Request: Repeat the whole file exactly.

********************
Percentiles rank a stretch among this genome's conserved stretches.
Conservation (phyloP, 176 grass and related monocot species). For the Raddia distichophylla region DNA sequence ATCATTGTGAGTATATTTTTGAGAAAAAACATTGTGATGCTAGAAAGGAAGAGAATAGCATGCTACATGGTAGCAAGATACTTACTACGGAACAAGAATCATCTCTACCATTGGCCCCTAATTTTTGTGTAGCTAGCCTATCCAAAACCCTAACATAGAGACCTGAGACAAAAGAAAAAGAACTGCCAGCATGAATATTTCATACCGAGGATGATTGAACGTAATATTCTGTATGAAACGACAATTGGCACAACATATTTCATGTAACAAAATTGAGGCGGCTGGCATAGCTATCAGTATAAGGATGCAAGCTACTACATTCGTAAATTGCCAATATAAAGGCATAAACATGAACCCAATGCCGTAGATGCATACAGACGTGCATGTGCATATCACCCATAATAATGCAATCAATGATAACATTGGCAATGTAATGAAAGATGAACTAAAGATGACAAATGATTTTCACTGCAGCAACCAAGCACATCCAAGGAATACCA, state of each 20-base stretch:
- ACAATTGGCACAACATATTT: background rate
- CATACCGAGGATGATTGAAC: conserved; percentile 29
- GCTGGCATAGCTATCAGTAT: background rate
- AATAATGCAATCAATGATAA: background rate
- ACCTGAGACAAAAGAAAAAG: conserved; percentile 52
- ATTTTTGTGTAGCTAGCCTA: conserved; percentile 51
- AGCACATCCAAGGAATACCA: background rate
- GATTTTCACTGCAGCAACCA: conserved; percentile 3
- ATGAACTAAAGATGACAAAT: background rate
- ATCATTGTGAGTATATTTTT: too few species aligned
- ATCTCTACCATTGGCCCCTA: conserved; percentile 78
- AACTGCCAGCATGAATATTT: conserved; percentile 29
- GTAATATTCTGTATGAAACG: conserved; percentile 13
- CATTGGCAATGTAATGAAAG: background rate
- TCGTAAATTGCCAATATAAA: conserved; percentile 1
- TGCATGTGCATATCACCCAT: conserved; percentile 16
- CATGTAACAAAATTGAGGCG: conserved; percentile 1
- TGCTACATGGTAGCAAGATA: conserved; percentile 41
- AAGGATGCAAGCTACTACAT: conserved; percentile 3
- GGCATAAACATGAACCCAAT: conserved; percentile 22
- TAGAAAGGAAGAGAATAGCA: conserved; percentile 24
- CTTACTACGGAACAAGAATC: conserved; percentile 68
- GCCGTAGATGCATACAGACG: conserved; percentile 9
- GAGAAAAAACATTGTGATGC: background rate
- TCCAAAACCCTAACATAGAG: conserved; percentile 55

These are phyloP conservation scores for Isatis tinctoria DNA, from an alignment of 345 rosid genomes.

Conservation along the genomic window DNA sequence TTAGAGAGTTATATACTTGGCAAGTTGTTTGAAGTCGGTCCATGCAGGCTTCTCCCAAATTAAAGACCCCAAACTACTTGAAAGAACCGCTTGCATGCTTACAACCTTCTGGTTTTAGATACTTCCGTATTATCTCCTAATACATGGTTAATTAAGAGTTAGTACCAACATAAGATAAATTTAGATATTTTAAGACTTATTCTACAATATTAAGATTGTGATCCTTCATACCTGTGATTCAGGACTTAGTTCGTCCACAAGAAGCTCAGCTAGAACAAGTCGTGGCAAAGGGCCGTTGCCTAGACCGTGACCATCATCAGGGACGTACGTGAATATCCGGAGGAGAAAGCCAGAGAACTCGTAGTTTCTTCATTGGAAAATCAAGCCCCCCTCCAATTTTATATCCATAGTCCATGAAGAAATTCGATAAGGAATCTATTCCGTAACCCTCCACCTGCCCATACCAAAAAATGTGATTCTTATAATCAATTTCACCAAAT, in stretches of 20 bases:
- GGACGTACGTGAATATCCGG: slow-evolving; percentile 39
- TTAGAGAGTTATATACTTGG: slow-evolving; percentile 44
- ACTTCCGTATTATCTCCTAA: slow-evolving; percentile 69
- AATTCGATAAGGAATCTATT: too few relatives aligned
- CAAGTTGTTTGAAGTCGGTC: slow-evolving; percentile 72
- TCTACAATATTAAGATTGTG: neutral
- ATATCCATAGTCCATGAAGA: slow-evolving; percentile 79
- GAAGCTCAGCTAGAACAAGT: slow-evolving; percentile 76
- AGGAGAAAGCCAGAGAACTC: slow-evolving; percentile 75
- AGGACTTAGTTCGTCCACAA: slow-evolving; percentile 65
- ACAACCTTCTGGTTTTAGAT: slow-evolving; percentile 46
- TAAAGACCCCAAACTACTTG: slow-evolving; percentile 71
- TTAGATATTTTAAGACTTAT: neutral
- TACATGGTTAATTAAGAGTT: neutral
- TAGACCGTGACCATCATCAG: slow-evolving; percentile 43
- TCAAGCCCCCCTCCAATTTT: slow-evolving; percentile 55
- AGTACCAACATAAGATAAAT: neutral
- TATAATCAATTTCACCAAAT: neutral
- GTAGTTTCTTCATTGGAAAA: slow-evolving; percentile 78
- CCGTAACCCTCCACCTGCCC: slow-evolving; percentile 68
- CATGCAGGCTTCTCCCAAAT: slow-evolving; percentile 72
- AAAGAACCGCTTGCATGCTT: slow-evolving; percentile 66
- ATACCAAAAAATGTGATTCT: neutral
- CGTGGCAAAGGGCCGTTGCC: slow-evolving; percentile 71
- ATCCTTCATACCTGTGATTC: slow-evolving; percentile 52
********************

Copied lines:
Percentiles rank a stretch among this genome's conserved stretches.
Conservation (phyloP, 176 grass and related monocot species). For the Raddia distichophylla region DNA sequence ATCATTGTGAGTATATTTTTGAGAAAAAACATTGTGATGCTAGAAAGGAAGAGAATAGCATGCTACATGGTAGCAAGATACTTACTACGGAACAAGAATCATCTCTACCATTGGCCCCTAATTTTTGTGTAGCTAGCCTATCCAAAACCCTAACATAGAGACCTGAGACAAAAGAAAAAGAACTGCCAGCATGAATATTTCATACCGAGGATGATTGAACGTAATATTCTGTATGAAACGACAATTGGCACAACATATTTCATGTAACAAAATTGAGGCGGCTGGCATAGCTATCAGTATAAGGATGCAAGCTACTACATTCGTAAATTGCCAATATAAAGGCATAAACATGAACCCAATGCCGTAGATGCATACAGACGTGCATGTGCATATCACCCATAATAATGCAATCAATGATAACATTGGCAATGTAATGAAAGATGAACTAAAGATGACAAATGATTTTCACTGCAGCAACCAAGCACATCCAAGGAATACCA, state of each 20-base stretch:
- ACAATTGGCACAACATATTT: background rate
- CATACCGAGGATGATTGAAC: conserved; percentile 29
- GCTGGCATAGCTATCAGTAT: background rate
- AATAATGCAATCAATGATAA: background rate
- ACCTGAGACAAAAGAAAAAG: conserved; percentile 52
- ATTTTTGTGTAGCTAGCCTA: conserved; percentile 51
- AGCACATCCAAGGAATACCA: background rate
- GATTTTCACTGCAGCAACCA: conserved; percentile 3
- ATGAACTAAAGATGACAAAT: background rate
- ATCATTGTGAGTATATTTTT: too few species aligned
- ATCTCTACCATTGGCCCCTA: conserved; percentile 78
- AACTGCCAGCATGAATATTT: conserved; percentile 29
- GTAATATTCTGTATGAAACG: conserved; percentile 13
- CATTGGCAATGTAATGAAAG: background rate
- TCGTAAATTGCCAATATAAA: conserved; percentile 1
- TGCATGTGCATATCACCCAT: conserved; percentile 16
- CATGTAACAAAATTGAGGCG: conserved; percentile 1
- TGCTACATGGTAGCAAGATA: conserved; percentile 41
- AAGGATGCAAGCTACTACAT: conserved; percentile 3
- GGCATAAACATGAACCCAAT: conserved; percentile 22
- TAGAAAGGAAGAGAATAGCA: conserved; percentile 24
- CTTACTACGGAACAAGAATC: conserved; percentile 68
- GCCGTAGATGCATACAGACG: conserved; percentile 9
- GAGAAAAAACATTGTGATGC: background rate
- TCCAAAACCCTAACATAGAG: conserved; percentile 55

These are phyloP conservation scores for Isatis tinctoria DNA, from an alignment of 345 rosid genomes.

Conservation along the genomic window DNA sequence TTAGAGAGTTATATACTTGGCAAGTTGTTTGAAGTCGGTCCATGCAGGCTTCTCCCAAATTAAAGACCCCAAACTACTTGAAAGAACCGCTTGCATGCTTACAACCTTCTGGTTTTAGATACTTCCGTATTATCTCCTAATACATGGTTAATTAAGAGTTAGTACCAACATAAGATAAATTTAGATATTTTAAGACTTATTCTACAATATTAAGATTGTGATCCTTCATACCTGTGATTCAGGACTTAGTTCGTCCACAAGAAGCTCAGCTAGAACAAGTCGTGGCAAAGGGCCGTTGCCTAGACCGTGACCATCATCAGGGACGTACGTGAATATCCGGAGGAGAAAGCCAGAGAACTCGTAGTTTCTTCATTGGAAAATCAAGCCCCCCTCCAATTTTATATCCATAGTCCATGAAGAAATTCGATAAGGAATCTATTCCGTAACCCTCCACCTGCCCATACCAAAAAATGTGATTCTTATAATCAATTTCACCAAAT, in stretches of 20 bases:
- GGACGTACGTGAATATCCGG: slow-evolving; percentile 39
- TTAGAGAGTTATATACTTGG: slow-evolving; percentile 44
- ACTTCCGTATTATCTCCTAA: slow-evolving; percentile 69
- AATTCGATAAGGAATCTATT: too few relatives aligned
- CAAGTTGTTTGAAGTCGGTC: slow-evolving; percentile 72
- TCTACAATATTAAGATTGTG: neutral
- ATATCCATAGTCCATGAAGA: slow-evolving; percentile 79
- GAAGCTCAGCTAGAACAAGT: slow-evolving; percentile 76
- AGGAGAAAGCCAGAGAACTC: slow-evolving; percentile 75
- AGGACTTAGTTCGTCCACAA: slow-evolving; percentile 65
- ACAACCTTCTGGTTTTAGAT: slow-evolving; percentile 46
- TAAAGACCCCAAACTACTTG: slow-evolving; percentile 71
- TTAGATATTTTAAGACTTAT: neutral
- TACATGGTTAATTAAGAGTT: neutral
- TAGACCGTGACCATCATCAG: slow-evolving; percentile 43
- TCAAGCCCCCCTCCAATTTT: slow-evolving; percentile 55
- AGTACCAACATAAGATAAAT: neutral
- TATAATCAATTTCACCAAAT: neutral
- GTAGTTTCTTCATTGGAAAA: slow-evolving; percentile 78
- CCGTAACCCTCCACCTGCCC: slow-evolving; percentile 68
- CATGCAGGCTTCTCCCAAAT: slow-evolving; percentile 72
- AAAGAACCGCTTGCATGCTT: slow-evolving; percentile 66
- ATACCAAAAAATGTGATTCT: neutral
- CGTGGCAAAGGGCCGTTGCC: slow-evolving; percentile 71
- ATCCTTCATACCTGTGATTC: slow-evolving; percentile 52